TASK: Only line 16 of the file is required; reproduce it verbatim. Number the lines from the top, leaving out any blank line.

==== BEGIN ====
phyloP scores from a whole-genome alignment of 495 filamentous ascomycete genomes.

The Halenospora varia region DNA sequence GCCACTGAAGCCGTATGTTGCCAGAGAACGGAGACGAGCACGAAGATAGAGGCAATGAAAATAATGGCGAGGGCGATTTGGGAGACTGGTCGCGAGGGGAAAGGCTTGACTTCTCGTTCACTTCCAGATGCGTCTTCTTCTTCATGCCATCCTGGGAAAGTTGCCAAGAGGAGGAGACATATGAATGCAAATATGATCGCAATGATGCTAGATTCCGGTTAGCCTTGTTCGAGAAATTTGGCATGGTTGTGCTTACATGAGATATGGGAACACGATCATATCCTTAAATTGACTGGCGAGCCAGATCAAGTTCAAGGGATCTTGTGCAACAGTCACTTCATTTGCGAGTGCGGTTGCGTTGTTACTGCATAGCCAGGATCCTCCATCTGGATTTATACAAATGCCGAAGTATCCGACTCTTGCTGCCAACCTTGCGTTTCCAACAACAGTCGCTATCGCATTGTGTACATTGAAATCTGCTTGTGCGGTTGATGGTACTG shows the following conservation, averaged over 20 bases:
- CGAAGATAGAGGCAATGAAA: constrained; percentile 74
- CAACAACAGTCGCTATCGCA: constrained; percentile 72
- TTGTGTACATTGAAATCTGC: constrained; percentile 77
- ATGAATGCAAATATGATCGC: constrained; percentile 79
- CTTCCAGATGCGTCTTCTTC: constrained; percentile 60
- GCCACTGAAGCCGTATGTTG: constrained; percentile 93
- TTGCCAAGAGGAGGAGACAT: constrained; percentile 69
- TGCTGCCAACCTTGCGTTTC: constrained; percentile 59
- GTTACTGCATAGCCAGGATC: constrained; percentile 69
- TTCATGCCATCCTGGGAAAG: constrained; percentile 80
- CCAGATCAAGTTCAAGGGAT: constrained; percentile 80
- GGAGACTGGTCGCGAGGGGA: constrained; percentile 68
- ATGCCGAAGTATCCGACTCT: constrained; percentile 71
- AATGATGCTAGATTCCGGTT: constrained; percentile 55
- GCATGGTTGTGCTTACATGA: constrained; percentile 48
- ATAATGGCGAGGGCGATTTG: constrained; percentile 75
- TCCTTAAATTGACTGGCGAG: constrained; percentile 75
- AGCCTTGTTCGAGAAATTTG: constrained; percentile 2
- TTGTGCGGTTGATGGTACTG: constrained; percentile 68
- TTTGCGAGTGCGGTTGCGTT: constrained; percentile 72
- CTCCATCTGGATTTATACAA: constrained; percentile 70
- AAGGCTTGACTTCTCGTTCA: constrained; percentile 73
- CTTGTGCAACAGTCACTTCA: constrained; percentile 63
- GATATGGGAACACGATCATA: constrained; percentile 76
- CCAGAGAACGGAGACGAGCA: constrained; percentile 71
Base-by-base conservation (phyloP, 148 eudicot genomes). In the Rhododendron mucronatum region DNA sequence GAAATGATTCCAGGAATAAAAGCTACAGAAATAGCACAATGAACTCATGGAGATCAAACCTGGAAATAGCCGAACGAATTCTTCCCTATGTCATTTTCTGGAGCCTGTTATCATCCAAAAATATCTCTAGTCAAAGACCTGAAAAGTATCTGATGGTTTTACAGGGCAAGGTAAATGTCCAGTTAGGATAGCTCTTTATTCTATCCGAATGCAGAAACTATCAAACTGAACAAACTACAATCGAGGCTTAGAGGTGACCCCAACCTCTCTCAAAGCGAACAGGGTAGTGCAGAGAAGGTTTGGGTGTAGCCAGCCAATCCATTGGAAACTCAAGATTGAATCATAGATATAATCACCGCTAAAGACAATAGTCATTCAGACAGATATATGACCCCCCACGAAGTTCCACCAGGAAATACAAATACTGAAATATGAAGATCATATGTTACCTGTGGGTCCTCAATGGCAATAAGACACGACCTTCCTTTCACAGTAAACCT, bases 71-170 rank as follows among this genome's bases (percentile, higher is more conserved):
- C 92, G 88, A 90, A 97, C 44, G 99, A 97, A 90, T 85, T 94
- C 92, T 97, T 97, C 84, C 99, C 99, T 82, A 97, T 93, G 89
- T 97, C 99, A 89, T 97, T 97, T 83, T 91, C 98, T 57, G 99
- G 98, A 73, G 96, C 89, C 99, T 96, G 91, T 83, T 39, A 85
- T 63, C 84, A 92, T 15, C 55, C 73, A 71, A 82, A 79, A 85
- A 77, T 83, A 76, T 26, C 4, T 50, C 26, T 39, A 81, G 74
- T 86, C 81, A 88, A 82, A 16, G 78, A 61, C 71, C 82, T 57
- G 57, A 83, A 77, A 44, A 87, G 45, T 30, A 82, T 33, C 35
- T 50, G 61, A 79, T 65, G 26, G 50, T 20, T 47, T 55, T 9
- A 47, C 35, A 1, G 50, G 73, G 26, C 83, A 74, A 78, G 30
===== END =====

- AATGATGCTAGATTCCGGTT: constrained; percentile 55